Android Central

I like my Nexus 7. It’s speedy, well-designed and runs a pure, unmolested version of Android 4.1 Jelly Bean. But since I’ve returned with it to the UK, Google’s flagship tablet has seemed just a little less magical than it was in sunny San Francisco.

To understand why, you have look at the main purpose of the tablet. As we repeated throughout our coverage of the new Nexus devices at Google I/O, they represent a window into the content-rich world of Google Play. But a content consumption device is only as strong as the stuff it allows you to consume, and outside of the U.S., the Nexus 7 is severely impaired in this area.

Of the six main parts of Google Play -- music, books, apps, movies, TV and magazines -- three are unavailable outside of the U.S. So if you’re ordering a Nexus 7 in Europe or anywhere else that’s not America, you’ll have to look elsewhere for your streaming TV, magazine and music fix. (Sure, you can monkey around with proxies to get your non-U.S Google account enabled for Music streaming if you want, but that’s beyond most folks.)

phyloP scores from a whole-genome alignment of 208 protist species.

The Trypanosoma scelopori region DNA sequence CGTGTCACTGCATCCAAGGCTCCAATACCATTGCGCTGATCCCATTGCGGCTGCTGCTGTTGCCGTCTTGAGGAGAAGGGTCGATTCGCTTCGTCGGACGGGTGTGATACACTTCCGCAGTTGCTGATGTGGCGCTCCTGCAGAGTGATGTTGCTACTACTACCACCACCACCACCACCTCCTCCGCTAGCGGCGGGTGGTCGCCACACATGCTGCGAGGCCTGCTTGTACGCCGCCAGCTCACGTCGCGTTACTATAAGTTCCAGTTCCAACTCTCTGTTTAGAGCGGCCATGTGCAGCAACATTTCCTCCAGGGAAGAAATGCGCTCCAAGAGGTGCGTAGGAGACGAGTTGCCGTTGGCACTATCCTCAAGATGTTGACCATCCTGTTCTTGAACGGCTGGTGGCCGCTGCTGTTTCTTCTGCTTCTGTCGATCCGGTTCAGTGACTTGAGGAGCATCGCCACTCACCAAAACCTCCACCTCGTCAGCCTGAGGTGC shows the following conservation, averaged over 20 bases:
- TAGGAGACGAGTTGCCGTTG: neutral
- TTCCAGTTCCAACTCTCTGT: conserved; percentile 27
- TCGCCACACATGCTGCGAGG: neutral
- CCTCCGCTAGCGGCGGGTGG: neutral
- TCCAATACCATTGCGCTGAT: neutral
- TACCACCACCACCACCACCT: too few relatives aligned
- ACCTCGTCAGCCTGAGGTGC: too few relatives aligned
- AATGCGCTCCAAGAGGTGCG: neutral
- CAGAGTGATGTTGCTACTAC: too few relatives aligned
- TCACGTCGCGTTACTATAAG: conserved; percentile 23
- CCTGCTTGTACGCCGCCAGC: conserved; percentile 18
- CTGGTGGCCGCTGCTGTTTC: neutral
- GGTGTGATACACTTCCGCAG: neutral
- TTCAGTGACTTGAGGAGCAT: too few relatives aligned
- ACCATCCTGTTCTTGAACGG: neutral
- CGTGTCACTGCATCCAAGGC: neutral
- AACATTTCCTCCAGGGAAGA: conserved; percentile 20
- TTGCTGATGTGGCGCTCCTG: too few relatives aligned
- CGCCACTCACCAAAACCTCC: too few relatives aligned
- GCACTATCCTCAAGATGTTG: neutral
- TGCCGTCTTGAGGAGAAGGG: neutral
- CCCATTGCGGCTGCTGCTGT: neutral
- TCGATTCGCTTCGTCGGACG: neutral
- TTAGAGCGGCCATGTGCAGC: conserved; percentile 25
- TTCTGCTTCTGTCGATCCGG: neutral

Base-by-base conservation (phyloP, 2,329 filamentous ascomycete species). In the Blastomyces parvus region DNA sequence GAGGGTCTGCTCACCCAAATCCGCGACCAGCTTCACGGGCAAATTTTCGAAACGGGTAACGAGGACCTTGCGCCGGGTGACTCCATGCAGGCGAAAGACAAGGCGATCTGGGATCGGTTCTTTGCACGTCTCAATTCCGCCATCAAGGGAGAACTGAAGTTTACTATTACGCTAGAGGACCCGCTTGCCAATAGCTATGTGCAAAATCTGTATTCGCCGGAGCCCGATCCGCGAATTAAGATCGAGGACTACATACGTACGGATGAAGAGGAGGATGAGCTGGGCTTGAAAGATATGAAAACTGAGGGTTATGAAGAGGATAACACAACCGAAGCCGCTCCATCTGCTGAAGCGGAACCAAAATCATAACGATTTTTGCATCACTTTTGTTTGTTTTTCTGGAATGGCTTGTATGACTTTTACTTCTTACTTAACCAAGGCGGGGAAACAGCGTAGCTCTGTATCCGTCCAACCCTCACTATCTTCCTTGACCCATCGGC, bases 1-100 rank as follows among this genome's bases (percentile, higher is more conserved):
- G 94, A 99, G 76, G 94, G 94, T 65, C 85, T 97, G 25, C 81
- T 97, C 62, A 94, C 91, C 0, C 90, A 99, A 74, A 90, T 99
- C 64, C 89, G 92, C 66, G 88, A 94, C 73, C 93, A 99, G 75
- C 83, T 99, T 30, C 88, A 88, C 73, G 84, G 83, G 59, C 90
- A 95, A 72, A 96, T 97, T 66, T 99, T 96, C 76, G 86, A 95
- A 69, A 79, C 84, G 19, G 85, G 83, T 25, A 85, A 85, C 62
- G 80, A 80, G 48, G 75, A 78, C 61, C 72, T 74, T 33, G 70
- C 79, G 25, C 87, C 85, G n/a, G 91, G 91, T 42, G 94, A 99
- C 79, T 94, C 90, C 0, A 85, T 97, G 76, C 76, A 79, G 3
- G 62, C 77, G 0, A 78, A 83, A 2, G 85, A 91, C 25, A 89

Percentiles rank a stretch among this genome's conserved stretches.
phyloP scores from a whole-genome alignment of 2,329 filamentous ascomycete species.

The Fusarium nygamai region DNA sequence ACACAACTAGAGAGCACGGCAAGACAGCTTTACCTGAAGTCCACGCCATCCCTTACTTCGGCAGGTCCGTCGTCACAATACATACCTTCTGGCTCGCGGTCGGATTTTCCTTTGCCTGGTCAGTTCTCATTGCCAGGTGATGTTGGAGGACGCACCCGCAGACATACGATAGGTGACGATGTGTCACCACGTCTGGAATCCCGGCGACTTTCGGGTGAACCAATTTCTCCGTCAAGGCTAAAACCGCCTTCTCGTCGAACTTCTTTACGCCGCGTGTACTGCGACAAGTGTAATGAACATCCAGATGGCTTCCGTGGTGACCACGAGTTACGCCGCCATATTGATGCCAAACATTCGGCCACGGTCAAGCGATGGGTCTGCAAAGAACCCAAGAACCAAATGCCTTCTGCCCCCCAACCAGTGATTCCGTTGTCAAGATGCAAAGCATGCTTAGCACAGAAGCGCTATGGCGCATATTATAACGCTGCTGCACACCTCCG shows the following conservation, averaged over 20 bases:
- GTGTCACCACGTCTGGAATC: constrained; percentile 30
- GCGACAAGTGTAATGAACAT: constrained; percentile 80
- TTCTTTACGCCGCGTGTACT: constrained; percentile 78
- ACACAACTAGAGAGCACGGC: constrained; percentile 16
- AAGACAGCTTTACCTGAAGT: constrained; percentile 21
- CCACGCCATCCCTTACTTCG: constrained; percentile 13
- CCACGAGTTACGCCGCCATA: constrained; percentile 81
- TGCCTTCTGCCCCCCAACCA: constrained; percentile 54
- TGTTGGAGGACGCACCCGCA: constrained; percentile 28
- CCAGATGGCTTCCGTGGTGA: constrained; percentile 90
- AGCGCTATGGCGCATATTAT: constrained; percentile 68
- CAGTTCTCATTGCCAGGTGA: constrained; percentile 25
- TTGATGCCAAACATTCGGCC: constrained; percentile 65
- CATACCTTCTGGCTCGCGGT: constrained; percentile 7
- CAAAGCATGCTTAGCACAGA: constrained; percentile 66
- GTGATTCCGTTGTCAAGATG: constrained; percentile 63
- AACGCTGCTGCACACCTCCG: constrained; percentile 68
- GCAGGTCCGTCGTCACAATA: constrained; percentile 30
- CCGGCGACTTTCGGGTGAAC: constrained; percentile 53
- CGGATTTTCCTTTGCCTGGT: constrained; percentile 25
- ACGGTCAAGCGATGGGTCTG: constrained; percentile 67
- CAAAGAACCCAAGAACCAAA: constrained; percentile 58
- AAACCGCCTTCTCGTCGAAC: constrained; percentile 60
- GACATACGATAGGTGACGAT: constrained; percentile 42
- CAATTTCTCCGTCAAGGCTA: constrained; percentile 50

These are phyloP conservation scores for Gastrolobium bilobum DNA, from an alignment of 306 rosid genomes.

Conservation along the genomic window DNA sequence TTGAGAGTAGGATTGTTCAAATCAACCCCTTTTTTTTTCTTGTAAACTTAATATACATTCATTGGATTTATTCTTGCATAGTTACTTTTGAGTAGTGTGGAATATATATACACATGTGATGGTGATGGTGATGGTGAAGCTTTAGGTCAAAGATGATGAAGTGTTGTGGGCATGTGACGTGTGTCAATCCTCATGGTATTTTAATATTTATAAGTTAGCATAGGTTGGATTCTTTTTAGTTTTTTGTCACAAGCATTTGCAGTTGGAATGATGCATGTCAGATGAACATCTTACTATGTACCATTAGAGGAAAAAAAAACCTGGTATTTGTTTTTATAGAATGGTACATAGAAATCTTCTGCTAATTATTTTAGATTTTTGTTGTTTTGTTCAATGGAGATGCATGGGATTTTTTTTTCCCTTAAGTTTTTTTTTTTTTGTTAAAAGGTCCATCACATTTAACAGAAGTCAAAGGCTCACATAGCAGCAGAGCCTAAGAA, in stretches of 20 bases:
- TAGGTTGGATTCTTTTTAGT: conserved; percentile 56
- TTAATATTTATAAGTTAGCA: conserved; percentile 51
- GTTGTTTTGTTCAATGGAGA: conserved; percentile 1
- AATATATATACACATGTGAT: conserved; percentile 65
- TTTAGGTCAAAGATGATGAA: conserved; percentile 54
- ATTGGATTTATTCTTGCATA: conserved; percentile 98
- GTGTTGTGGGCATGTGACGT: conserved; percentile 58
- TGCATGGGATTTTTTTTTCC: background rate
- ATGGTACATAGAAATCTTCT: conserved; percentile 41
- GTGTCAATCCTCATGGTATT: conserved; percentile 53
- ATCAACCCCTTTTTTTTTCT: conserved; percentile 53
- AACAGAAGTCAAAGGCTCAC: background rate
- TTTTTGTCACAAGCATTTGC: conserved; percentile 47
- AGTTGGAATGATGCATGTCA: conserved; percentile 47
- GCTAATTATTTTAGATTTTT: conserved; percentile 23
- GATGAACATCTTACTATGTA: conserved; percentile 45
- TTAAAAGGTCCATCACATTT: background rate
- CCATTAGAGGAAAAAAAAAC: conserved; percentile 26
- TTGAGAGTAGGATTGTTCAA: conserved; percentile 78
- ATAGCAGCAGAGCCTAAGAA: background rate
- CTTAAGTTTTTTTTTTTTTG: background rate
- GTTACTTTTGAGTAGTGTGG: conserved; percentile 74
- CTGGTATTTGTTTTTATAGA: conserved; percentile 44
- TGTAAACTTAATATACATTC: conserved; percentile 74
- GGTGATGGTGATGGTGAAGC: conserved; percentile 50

What’s more, the lack of certain cloud-based solutions from Google is compounded by the fact that the cheapest (and likely most popular) version of the Nexus 7 ships with 8GB of storage, of which just under 6GB is available for your own stuff. That’s not much of anything. The 16GB version will offer 13 or so, but that’s not exactly spacious either.

The counter-argument is that the Nexus 7 is ludicrously cheap, even in the UK. Over here, tech buyers are accustomed to being swindled by the direct swapping of dollar signs for pound signs. That’s not the case with the Nexus 7, which will sell for £159, and the importance of that shouldn’t be understated. Just months ago that kind of tablet budget would’ve landed you squarely in craplet territory, so to have a quad-core flagship at this price point is impressive indeed. And as The Verge points out, the competition in the 7-inch tablet space isn’t quite so fierce outside the U.S, where there’s no incumbent Kindle Fire or Nook Tablet.